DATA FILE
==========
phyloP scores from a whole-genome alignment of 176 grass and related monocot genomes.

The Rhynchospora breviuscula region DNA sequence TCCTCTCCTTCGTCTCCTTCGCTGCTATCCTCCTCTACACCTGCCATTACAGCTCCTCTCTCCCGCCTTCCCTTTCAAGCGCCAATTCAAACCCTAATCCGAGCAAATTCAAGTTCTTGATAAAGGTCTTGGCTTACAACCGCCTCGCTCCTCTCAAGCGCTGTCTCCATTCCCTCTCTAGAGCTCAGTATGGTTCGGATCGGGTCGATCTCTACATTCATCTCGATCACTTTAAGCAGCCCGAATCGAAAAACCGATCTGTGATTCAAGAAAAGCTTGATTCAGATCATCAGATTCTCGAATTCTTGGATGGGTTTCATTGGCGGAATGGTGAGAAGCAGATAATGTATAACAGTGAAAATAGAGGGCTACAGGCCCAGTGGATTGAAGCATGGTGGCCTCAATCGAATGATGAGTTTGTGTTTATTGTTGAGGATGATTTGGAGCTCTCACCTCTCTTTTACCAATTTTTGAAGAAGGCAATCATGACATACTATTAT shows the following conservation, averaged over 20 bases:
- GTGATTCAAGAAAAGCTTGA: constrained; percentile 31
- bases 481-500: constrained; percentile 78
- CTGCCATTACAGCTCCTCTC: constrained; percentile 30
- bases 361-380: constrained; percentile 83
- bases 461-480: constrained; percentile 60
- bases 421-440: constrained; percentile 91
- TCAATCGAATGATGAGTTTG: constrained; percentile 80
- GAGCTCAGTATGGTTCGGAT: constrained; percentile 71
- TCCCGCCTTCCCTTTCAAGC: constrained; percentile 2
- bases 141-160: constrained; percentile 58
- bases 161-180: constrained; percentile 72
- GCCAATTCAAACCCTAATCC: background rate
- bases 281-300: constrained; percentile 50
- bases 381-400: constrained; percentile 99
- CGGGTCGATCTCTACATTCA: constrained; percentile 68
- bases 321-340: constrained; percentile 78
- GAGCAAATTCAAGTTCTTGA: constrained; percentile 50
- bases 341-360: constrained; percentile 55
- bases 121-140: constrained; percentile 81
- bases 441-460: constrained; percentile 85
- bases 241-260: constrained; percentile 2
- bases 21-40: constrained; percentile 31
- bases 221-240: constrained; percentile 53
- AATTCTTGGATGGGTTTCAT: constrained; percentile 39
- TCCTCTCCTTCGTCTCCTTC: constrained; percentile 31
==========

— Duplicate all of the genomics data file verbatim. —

phyloP scores from a whole-genome alignment of 176 grass and related monocot genomes.

The Rhynchospora breviuscula region DNA sequence TCCTCTCCTTCGTCTCCTTCGCTGCTATCCTCCTCTACACCTGCCATTACAGCTCCTCTCTCCCGCCTTCCCTTTCAAGCGCCAATTCAAACCCTAATCCGAGCAAATTCAAGTTCTTGATAAAGGTCTTGGCTTACAACCGCCTCGCTCCTCTCAAGCGCTGTCTCCATTCCCTCTCTAGAGCTCAGTATGGTTCGGATCGGGTCGATCTCTACATTCATCTCGATCACTTTAAGCAGCCCGAATCGAAAAACCGATCTGTGATTCAAGAAAAGCTTGATTCAGATCATCAGATTCTCGAATTCTTGGATGGGTTTCATTGGCGGAATGGTGAGAAGCAGATAATGTATAACAGTGAAAATAGAGGGCTACAGGCCCAGTGGATTGAAGCATGGTGGCCTCAATCGAATGATGAGTTTGTGTTTATTGTTGAGGATGATTTGGAGCTCTCACCTCTCTTTTACCAATTTTTGAAGAAGGCAATCATGACATACTATTAT shows the following conservation, averaged over 20 bases:
- GTGATTCAAGAAAAGCTTGA: constrained; percentile 31
- bases 481-500: constrained; percentile 78
- CTGCCATTACAGCTCCTCTC: constrained; percentile 30
- bases 361-380: constrained; percentile 83
- bases 461-480: constrained; percentile 60
- bases 421-440: constrained; percentile 91
- TCAATCGAATGATGAGTTTG: constrained; percentile 80
- GAGCTCAGTATGGTTCGGAT: constrained; percentile 71
- TCCCGCCTTCCCTTTCAAGC: constrained; percentile 2
- bases 141-160: constrained; percentile 58
- bases 161-180: constrained; percentile 72
- GCCAATTCAAACCCTAATCC: background rate
- bases 281-300: constrained; percentile 50
- bases 381-400: constrained; percentile 99
- CGGGTCGATCTCTACATTCA: constrained; percentile 68
- bases 321-340: constrained; percentile 78
- GAGCAAATTCAAGTTCTTGA: constrained; percentile 50
- bases 341-360: constrained; percentile 55
- bases 121-140: constrained; percentile 81
- bases 441-460: constrained; percentile 85
- bases 241-260: constrained; percentile 2
- bases 21-40: constrained; percentile 31
- bases 221-240: constrained; percentile 53
- AATTCTTGGATGGGTTTCAT: constrained; percentile 39
- TCCTCTCCTTCGTCTCCTTC: constrained; percentile 31